How to Create and Limit

April 29th, 2018

We know that science is based on objectified, predictable and consistent ideas.  This becomes part of what we term structure or rules; the “truth” for now.  Did you know that the speed of light, force of gravity and most of those other ideas of “truth” in fact vary regularly?  The consistency of these ideas is an assignment.  Someone is assigned the power to set a standard.   To explore this process of assigning and how it changes over time we need a model or a story.

By design we attend to what has our attention now and need to lay out the progression of events in a narrative for anything that develops over time.  I imagine that several individuals had entertained the vision for television.  Yes, it started with imagination and someone may have gained credit because they were the first to write about it in a science paper, the first to build a working model, the first to design a prototype for manufacturing, and even the first to place it in production.  Inventors and designers may hold patents.  Manufacturers put their name on the product.  If a retail store buys some inventory they own the merchandise.  If you go to the store and buy a new TV you will own the device.  When it wears out (all objects have entropy) the county landfill will gain ownership.

Creation or imagination is always the first step but a close second is the power to make assignments.  Giant step here, when you exercise that power of assignment you limit the target and start the clock of decay.  This is the human checks and balance system.  Imagination gives you the range, everything that you can be aware of now, to sort through and make a decision.  If too much data for only one range it will push you to threshold—deer in the head-light experience.  The human default is to make up a story and reduce the event to a “tall tale” to share and inspire reactions from others.  The objectified story about a large or complex image is a report; past, done and  fades your chance to create now.  You can assign that event as done without any action and use the story to justify.  If you create a model, same image but scaled down and internalized, you still hold all the wholeness of the data and you may make a quick decision and act.  Both are in fact assignments but the model allows for creation now, a decision and done, whereas the secured story places the event into an opportunity missed.  Illusions and timing are very important.  Remember, life is movement and balance.  A quick intuitive hit is a reaction to familiar and not a decision.  Attend longer to an event and allow for more detail to generate a model and then decide.  Remember, you only need to develop a model when the range of what you are aware of in an event is too large for one image.  The secret is that a representation for something large or complex (external) is secured internal at a location and kinesthetic.  Dreams are models of possible chaotic events and internal.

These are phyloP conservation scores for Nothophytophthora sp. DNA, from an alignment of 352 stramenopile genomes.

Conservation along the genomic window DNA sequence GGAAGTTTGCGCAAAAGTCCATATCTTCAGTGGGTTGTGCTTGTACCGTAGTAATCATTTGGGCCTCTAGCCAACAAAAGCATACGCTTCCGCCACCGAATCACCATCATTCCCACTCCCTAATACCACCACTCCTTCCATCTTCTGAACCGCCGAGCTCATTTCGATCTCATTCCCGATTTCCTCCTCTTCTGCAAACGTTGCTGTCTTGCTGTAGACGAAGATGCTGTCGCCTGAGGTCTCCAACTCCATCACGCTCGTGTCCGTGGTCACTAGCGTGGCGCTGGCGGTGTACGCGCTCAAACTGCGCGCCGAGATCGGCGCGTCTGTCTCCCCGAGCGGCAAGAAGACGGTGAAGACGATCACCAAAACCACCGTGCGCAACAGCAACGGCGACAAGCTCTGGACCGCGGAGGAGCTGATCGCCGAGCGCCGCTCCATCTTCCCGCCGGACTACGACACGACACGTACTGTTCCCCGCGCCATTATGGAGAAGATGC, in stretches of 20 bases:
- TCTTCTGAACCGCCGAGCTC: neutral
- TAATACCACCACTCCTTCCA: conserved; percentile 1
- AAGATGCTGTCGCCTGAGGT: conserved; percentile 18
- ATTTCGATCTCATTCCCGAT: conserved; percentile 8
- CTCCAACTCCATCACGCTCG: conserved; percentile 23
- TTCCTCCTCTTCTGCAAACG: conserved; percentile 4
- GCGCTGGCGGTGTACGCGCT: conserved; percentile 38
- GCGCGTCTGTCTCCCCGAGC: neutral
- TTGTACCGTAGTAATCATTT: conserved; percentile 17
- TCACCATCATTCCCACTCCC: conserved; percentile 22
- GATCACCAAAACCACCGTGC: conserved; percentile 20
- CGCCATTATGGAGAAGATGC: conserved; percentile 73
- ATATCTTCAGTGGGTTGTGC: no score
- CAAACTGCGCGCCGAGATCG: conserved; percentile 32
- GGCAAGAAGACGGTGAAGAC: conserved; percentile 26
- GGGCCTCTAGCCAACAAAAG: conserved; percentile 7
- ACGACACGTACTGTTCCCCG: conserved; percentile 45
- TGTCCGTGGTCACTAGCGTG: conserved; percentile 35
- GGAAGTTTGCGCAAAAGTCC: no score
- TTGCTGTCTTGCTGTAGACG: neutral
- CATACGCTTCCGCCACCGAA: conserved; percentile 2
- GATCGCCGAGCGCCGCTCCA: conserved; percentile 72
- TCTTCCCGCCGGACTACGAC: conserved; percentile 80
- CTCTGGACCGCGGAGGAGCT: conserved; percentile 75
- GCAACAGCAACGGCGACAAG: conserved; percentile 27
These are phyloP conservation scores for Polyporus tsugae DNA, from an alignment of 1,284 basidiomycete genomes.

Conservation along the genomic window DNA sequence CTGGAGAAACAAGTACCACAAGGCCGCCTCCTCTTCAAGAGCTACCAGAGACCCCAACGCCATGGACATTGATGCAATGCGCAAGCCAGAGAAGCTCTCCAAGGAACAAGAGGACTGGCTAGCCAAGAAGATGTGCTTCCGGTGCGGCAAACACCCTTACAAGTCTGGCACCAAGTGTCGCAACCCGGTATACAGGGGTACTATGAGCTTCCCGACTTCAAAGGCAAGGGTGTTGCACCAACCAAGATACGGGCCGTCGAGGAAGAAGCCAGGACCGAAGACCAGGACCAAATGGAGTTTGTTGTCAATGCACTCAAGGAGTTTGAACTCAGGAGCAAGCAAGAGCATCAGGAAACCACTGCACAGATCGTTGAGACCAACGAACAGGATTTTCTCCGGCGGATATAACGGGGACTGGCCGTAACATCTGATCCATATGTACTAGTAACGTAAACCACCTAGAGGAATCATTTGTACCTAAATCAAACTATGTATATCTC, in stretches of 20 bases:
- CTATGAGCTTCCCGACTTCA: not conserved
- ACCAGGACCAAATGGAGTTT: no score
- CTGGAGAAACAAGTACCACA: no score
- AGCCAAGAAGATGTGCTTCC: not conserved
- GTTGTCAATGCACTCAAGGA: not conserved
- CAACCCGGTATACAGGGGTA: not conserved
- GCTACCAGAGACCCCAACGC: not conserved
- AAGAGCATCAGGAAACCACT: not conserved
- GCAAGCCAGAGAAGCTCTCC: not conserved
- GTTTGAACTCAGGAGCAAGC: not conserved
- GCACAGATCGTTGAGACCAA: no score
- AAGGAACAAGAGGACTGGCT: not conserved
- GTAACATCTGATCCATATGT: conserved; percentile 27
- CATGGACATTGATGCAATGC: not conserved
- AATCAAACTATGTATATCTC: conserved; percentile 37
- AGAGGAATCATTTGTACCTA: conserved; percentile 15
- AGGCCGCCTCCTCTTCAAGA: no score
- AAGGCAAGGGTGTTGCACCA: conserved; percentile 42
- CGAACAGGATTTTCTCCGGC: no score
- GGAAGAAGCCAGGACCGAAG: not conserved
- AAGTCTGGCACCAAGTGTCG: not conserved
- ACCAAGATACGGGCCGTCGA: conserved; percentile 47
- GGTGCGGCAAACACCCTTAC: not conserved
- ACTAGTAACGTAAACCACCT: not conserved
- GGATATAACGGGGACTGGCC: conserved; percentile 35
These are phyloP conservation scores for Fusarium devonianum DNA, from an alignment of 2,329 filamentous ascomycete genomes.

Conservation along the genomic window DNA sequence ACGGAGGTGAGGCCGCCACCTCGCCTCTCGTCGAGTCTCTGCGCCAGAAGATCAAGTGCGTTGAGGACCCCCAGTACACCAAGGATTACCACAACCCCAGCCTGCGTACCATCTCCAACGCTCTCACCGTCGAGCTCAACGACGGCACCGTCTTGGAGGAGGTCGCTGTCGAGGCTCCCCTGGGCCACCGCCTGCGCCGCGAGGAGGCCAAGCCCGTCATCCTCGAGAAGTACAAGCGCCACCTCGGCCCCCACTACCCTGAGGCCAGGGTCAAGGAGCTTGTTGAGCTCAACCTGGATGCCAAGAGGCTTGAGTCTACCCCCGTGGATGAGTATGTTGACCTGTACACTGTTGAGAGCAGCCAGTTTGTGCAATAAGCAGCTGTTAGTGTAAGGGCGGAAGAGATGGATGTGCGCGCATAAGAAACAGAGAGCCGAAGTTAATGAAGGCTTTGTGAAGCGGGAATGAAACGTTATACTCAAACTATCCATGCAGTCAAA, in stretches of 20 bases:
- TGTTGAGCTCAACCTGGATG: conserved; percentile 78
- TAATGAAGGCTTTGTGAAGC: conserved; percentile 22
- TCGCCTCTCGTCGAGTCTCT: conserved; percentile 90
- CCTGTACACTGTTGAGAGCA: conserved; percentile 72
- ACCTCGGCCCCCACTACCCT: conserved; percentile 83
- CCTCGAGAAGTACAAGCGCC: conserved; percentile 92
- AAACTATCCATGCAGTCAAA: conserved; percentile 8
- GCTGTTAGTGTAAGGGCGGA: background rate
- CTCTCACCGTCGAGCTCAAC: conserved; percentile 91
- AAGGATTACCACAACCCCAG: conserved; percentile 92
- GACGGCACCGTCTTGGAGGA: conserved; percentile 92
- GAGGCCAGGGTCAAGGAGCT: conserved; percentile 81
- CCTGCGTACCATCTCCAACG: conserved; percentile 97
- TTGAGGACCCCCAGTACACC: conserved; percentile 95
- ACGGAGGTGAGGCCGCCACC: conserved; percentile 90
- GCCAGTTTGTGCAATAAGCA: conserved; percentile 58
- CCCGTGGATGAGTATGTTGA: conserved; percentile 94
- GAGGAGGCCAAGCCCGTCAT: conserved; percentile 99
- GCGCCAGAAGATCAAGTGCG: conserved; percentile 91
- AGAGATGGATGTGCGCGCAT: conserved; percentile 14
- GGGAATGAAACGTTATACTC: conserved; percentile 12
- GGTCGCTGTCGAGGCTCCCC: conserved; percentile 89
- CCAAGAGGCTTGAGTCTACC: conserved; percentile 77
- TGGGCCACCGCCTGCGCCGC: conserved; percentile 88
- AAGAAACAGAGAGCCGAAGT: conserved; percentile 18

Chriss

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